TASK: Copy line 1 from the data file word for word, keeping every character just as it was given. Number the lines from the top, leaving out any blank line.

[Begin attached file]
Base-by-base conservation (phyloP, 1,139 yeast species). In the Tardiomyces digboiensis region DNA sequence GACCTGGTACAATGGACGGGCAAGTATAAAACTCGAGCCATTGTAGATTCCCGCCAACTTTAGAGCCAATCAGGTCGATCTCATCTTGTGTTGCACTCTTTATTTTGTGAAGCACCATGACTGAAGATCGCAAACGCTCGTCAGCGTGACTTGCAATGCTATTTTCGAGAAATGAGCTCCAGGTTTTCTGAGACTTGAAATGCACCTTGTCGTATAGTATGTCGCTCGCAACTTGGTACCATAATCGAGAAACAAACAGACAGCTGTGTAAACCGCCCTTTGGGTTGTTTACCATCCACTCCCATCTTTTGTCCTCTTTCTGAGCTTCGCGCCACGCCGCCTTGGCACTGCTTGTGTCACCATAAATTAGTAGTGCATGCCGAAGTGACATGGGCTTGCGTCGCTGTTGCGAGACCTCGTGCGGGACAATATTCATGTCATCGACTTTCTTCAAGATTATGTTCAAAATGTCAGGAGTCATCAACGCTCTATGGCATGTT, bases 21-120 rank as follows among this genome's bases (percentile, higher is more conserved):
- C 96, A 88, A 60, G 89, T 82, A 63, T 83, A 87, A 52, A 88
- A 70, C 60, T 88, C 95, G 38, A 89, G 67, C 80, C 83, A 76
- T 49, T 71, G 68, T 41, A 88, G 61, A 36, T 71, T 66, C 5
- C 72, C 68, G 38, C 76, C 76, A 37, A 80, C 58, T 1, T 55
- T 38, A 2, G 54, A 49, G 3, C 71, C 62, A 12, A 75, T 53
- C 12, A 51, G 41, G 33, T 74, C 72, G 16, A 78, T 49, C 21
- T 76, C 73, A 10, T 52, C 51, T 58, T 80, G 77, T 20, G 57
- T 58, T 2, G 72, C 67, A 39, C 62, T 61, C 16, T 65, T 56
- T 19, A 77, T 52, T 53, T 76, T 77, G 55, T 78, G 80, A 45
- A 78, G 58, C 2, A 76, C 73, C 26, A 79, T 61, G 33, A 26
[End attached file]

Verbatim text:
Base-by-base conservation (phyloP, 1,139 yeast species). In the Tardiomyces digboiensis region DNA sequence GACCTGGTACAATGGACGGGCAAGTATAAAACTCGAGCCATTGTAGATTCCCGCCAACTTTAGAGCCAATCAGGTCGATCTCATCTTGTGTTGCACTCTTTATTTTGTGAAGCACCATGACTGAAGATCGCAAACGCTCGTCAGCGTGACTTGCAATGCTATTTTCGAGAAATGAGCTCCAGGTTTTCTGAGACTTGAAATGCACCTTGTCGTATAGTATGTCGCTCGCAACTTGGTACCATAATCGAGAAACAAACAGACAGCTGTGTAAACCGCCCTTTGGGTTGTTTACCATCCACTCCCATCTTTTGTCCTCTTTCTGAGCTTCGCGCCACGCCGCCTTGGCACTGCTTGTGTCACCATAAATTAGTAGTGCATGCCGAAGTGACATGGGCTTGCGTCGCTGTTGCGAGACCTCGTGCGGGACAATATTCATGTCATCGACTTTCTTCAAGATTATGTTCAAAATGTCAGGAGTCATCAACGCTCTATGGCATGTT, bases 21-120 rank as follows among this genome's bases (percentile, higher is more conserved):